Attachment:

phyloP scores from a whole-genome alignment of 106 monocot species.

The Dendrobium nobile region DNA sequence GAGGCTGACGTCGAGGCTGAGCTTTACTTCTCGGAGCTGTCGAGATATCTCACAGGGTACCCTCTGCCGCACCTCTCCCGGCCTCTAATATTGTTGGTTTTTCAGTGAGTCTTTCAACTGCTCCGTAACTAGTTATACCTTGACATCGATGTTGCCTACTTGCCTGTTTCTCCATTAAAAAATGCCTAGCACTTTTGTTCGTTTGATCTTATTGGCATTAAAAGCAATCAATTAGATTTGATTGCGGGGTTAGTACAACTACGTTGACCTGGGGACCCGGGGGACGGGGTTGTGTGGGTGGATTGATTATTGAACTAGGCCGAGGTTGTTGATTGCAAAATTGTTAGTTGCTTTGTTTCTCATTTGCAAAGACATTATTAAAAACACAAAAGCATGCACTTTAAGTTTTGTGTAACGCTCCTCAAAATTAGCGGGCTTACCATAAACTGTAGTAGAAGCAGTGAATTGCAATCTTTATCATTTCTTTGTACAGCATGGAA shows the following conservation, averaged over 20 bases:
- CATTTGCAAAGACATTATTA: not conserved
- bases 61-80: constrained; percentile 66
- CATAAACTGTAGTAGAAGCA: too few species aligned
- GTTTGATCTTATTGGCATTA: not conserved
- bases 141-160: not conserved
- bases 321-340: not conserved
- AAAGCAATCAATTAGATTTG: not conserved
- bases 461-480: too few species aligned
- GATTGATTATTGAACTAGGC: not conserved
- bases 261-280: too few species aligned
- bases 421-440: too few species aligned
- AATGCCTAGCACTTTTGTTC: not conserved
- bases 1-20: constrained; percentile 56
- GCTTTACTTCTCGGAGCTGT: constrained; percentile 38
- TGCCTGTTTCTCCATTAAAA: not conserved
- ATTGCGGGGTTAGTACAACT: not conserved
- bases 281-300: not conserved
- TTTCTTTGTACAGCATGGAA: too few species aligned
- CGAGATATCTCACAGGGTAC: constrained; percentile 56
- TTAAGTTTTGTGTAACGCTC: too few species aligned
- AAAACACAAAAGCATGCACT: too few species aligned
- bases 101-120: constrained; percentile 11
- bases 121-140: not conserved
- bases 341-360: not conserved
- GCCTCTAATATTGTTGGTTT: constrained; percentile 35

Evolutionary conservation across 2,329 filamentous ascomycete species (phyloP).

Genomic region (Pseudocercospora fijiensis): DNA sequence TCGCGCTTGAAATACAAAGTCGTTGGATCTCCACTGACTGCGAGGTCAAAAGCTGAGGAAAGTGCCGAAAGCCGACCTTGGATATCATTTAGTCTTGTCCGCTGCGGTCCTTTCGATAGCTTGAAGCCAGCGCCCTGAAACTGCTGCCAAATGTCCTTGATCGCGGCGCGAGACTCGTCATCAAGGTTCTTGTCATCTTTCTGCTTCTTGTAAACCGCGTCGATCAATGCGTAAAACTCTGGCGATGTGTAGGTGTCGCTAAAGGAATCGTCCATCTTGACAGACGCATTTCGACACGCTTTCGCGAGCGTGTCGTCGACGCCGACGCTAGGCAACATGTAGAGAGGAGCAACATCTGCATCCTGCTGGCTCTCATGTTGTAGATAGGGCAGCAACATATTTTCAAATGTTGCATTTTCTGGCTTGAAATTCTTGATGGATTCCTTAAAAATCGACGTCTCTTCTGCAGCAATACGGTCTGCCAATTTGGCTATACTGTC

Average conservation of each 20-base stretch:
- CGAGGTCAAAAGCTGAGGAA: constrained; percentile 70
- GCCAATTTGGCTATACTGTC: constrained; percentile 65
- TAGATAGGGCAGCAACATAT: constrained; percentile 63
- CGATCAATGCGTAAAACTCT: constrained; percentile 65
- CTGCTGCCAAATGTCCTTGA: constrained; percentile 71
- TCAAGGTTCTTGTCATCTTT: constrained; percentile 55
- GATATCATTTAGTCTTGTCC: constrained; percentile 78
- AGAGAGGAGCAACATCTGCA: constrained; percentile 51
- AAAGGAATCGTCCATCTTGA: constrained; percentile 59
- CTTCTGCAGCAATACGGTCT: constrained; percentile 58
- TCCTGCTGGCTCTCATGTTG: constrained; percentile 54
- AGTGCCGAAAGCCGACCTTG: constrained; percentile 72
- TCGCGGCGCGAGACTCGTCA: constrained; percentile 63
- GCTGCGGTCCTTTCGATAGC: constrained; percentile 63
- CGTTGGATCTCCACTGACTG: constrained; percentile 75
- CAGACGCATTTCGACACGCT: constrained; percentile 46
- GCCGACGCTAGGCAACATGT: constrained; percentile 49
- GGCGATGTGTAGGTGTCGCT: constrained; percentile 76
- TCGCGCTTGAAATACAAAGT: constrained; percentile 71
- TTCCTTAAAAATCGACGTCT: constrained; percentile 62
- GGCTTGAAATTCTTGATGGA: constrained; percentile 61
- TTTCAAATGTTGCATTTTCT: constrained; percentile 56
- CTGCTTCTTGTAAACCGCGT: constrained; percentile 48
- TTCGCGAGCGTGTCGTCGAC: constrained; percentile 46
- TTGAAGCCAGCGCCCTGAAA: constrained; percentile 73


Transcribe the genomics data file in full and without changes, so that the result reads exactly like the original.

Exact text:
phyloP scores from a whole-genome alignment of 106 monocot species.

The Dendrobium nobile region DNA sequence GAGGCTGACGTCGAGGCTGAGCTTTACTTCTCGGAGCTGTCGAGATATCTCACAGGGTACCCTCTGCCGCACCTCTCCCGGCCTCTAATATTGTTGGTTTTTCAGTGAGTCTTTCAACTGCTCCGTAACTAGTTATACCTTGACATCGATGTTGCCTACTTGCCTGTTTCTCCATTAAAAAATGCCTAGCACTTTTGTTCGTTTGATCTTATTGGCATTAAAAGCAATCAATTAGATTTGATTGCGGGGTTAGTACAACTACGTTGACCTGGGGACCCGGGGGACGGGGTTGTGTGGGTGGATTGATTATTGAACTAGGCCGAGGTTGTTGATTGCAAAATTGTTAGTTGCTTTGTTTCTCATTTGCAAAGACATTATTAAAAACACAAAAGCATGCACTTTAAGTTTTGTGTAACGCTCCTCAAAATTAGCGGGCTTACCATAAACTGTAGTAGAAGCAGTGAATTGCAATCTTTATCATTTCTTTGTACAGCATGGAA shows the following conservation, averaged over 20 bases:
- CATTTGCAAAGACATTATTA: not conserved
- bases 61-80: constrained; percentile 66
- CATAAACTGTAGTAGAAGCA: too few species aligned
- GTTTGATCTTATTGGCATTA: not conserved
- bases 141-160: not conserved
- bases 321-340: not conserved
- AAAGCAATCAATTAGATTTG: not conserved
- bases 461-480: too few species aligned
- GATTGATTATTGAACTAGGC: not conserved
- bases 261-280: too few species aligned
- bases 421-440: too few species aligned
- AATGCCTAGCACTTTTGTTC: not conserved
- bases 1-20: constrained; percentile 56
- GCTTTACTTCTCGGAGCTGT: constrained; percentile 38
- TGCCTGTTTCTCCATTAAAA: not conserved
- ATTGCGGGGTTAGTACAACT: not conserved
- bases 281-300: not conserved
- TTTCTTTGTACAGCATGGAA: too few species aligned
- CGAGATATCTCACAGGGTAC: constrained; percentile 56
- TTAAGTTTTGTGTAACGCTC: too few species aligned
- AAAACACAAAAGCATGCACT: too few species aligned
- bases 101-120: constrained; percentile 11
- bases 121-140: not conserved
- bases 341-360: not conserved
- GCCTCTAATATTGTTGGTTT: constrained; percentile 35

Evolutionary conservation across 2,329 filamentous ascomycete species (phyloP).

Genomic region (Pseudocercospora fijiensis): DNA sequence TCGCGCTTGAAATACAAAGTCGTTGGATCTCCACTGACTGCGAGGTCAAAAGCTGAGGAAAGTGCCGAAAGCCGACCTTGGATATCATTTAGTCTTGTCCGCTGCGGTCCTTTCGATAGCTTGAAGCCAGCGCCCTGAAACTGCTGCCAAATGTCCTTGATCGCGGCGCGAGACTCGTCATCAAGGTTCTTGTCATCTTTCTGCTTCTTGTAAACCGCGTCGATCAATGCGTAAAACTCTGGCGATGTGTAGGTGTCGCTAAAGGAATCGTCCATCTTGACAGACGCATTTCGACACGCTTTCGCGAGCGTGTCGTCGACGCCGACGCTAGGCAACATGTAGAGAGGAGCAACATCTGCATCCTGCTGGCTCTCATGTTGTAGATAGGGCAGCAACATATTTTCAAATGTTGCATTTTCTGGCTTGAAATTCTTGATGGATTCCTTAAAAATCGACGTCTCTTCTGCAGCAATACGGTCTGCCAATTTGGCTATACTGTC

Average conservation of each 20-base stretch:
- CGAGGTCAAAAGCTGAGGAA: constrained; percentile 70
- GCCAATTTGGCTATACTGTC: constrained; percentile 65
- TAGATAGGGCAGCAACATAT: constrained; percentile 63
- CGATCAATGCGTAAAACTCT: constrained; percentile 65
- CTGCTGCCAAATGTCCTTGA: constrained; percentile 71
- TCAAGGTTCTTGTCATCTTT: constrained; percentile 55
- GATATCATTTAGTCTTGTCC: constrained; percentile 78
- AGAGAGGAGCAACATCTGCA: constrained; percentile 51
- AAAGGAATCGTCCATCTTGA: constrained; percentile 59
- CTTCTGCAGCAATACGGTCT: constrained; percentile 58
- TCCTGCTGGCTCTCATGTTG: constrained; percentile 54
- AGTGCCGAAAGCCGACCTTG: constrained; percentile 72
- TCGCGGCGCGAGACTCGTCA: constrained; percentile 63
- GCTGCGGTCCTTTCGATAGC: constrained; percentile 63
- CGTTGGATCTCCACTGACTG: constrained; percentile 75
- CAGACGCATTTCGACACGCT: constrained; percentile 46
- GCCGACGCTAGGCAACATGT: constrained; percentile 49
- GGCGATGTGTAGGTGTCGCT: constrained; percentile 76
- TCGCGCTTGAAATACAAAGT: constrained; percentile 71
- TTCCTTAAAAATCGACGTCT: constrained; percentile 62
- GGCTTGAAATTCTTGATGGA: constrained; percentile 61
- TTTCAAATGTTGCATTTTCT: constrained; percentile 56
- CTGCTTCTTGTAAACCGCGT: constrained; percentile 48
- TTCGCGAGCGTGTCGTCGAC: constrained; percentile 46
- TTGAAGCCAGCGCCCTGAAA: constrained; percentile 73